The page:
along with his own coming of age, skilfully. His gradual alienation
from the SWP, and their crass approach to any working class
people in their orbit is hardly surprising, but sending someone a
letter expelling them when they are actually in jail for fighting
fascists is a low blow, even for the SWP.
As the 80s wear on, Tilzey outlines his move towards working
with the Searchlight organisation, and his interest in developing
intelligence on and photographing fascists. Given the long term
record that organisation has of buggering about with the left as
much as the right, it is perhaps not surprising that Tilzey stops his
story in 1989 – we are left to conclude that much
of the other stuff he was involved in was so dodgy that he cannot
even bring himself to discuss it. Then again given Tilzey~s
friendship with Searchlight mole (and admitted security services
operative Tim Hepple) he was probably not allowed to say
anything more if the book was to get published.
Dave Hann leads us through a succession of brawls and battles.
Whilst useful to be reminded of how much AFA believed in the
old guerilla warfare maxim of only fighting the battles you can
win, he misses out, deliberately, so much of the politics that was
in and around AFA, and that really led to its success in the UK
and across Europe. Surely the fights took up a minority of the
time compared to that spent leafleting, writing, picketing,
intelligence gathering, reading, putting on gigs, debating? Not in
this account.
Worse by naming names of certain activists, and details of events
that are in some cases very recent, he gives away some scraps to
the enemy. That is for him, and his conscience to justify.
Recapping events can always lead to errors in detail, and Hann is
very guilty of this. When discussing an AFA mobilisation in
Leeds, he accuses Leeds AFA of dithering, waiting for the perfect
opportunity to attack the BNP. Perhaps, but a member of Leeds
AFA later admitted that on one occasion he had actually led
activists away from a confrontation with fascists, on the
instruction of Searchlight.
Indeed with Searchlight getting increasingly discredited in the
anti-fascist movement they threw a bone to their critics in 1995,
informing anti-fascists of the arrival of a mini-bus load of London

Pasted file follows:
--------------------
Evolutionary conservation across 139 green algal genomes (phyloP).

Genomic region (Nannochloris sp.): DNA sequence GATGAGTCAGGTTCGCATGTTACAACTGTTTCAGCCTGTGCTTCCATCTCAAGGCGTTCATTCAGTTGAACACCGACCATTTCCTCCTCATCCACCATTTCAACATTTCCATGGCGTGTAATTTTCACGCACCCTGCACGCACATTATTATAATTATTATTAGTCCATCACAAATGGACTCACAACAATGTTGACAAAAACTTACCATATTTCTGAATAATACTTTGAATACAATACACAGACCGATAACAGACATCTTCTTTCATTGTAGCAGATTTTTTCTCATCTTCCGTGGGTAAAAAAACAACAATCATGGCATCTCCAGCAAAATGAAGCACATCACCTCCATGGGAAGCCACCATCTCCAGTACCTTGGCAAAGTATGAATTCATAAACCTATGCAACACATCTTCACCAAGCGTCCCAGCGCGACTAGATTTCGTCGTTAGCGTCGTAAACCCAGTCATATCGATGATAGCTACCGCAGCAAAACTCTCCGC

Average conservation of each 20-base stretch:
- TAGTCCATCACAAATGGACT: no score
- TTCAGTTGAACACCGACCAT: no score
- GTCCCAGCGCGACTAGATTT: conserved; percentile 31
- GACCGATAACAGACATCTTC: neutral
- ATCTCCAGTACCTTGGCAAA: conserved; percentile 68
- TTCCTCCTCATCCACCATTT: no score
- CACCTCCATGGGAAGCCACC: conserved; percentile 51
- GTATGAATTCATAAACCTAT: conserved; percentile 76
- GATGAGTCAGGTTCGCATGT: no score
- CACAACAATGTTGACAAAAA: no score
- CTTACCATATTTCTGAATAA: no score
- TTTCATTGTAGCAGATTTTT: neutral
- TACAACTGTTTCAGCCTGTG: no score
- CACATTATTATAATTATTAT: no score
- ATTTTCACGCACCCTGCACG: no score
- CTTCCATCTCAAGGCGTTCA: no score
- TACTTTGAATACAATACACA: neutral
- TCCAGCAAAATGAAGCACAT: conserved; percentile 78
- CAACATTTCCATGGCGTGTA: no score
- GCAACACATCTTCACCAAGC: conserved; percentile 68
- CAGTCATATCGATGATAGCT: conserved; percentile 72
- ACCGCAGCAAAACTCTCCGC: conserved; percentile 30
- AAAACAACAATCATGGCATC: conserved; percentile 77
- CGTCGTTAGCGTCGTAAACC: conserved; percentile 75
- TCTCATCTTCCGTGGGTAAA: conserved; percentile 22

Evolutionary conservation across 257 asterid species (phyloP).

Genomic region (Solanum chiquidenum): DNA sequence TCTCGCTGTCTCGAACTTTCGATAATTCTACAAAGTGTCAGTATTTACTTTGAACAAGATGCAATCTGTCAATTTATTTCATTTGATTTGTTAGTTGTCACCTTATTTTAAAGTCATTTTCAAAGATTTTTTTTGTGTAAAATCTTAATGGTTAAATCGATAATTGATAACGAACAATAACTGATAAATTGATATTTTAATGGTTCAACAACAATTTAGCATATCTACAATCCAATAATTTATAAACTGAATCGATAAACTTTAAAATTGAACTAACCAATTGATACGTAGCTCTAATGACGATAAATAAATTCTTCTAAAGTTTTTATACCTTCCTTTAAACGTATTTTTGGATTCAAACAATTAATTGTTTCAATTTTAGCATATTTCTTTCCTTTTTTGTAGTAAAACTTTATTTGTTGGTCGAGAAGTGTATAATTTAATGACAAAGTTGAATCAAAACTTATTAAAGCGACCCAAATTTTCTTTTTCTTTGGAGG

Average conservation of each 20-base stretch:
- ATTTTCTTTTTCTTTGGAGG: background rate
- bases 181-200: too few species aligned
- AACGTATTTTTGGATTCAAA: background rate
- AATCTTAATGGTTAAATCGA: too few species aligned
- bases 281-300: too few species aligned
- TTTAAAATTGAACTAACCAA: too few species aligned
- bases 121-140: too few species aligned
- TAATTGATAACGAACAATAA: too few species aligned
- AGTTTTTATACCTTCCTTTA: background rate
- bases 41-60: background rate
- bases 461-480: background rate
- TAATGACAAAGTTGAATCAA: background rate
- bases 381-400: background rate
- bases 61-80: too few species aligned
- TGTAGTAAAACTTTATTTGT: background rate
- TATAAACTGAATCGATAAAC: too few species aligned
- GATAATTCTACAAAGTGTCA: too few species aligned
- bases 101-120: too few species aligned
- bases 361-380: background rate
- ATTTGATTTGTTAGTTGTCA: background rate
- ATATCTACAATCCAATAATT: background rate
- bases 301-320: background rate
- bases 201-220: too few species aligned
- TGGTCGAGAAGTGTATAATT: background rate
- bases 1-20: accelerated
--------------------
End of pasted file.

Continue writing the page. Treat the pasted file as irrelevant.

fascists into Leeds. Oddly Hann chooses to take the credit for the
subsequent attack himself, insisting it was his own personal drive
and ambition that ensured the BNP were attacked. Searchlight do
not get a mention at all. Curious.
When Hann describes an AFA activity in Bolton as a success with
no arrests (an activist arrested that day was actually jailed) cynical
readers may well conclude that these are not all innocent mistakes
but someone pushing a particular agenda.
Thousands of people made a contribution at some stage to AFA
and they deserve better than this. At the time of writing it is
unclear if a history of AFA, written by some of the final members
of the organisation, is to be published. If so, we hope to see an
honest appraisal of some of AFA~s lows (Bermondsey 1991
anyone?) and some of AFA~s highs. And there were many.

2 skulls.

Dude, Where~s My Country?
Michael Moore
&17.99 or less!

Moore~s last book, Stupid White Men, and his film ~Bowling for
Columbine~ established him as a radical voice. Dude, Where~s
My Country takes another acid look at Bush, September 11, the
War on Terror and Iraq. Although Moore~s style becomes
irritating as you get through the book the points he raises are
(generally) salient and intelligent. If you like your books chatty this
is one for you. If you prefer your reads to be more cerebral then
perhaps you should stick with Chomsky but you should have a
look anyway.
The post-September 11 publishing frenzy, of which this is part,
has seen scores of books of dubious provenance foisted on the
reading public. Most of them struggle to make the points Moore
makes here in any sort of readable style. Michael Moore~s books
may not be everyone~s cup of tea; but he~s a showman and this is
a serious book in comic clothing.
Watch out for Moore~s film about September 11, scheduled for
release about a month before the US elections!

"Carlo Guilani " - 7 inch or CD single, by Conflict
This is an excellent single. If you buy the CD you can watch an
excellent video of Conflict footage plus various anti-capitalist
demonstrations. Top marks to Conflict for keeping Carlo
Guilani~s memory alive. Never forget. Never forgive!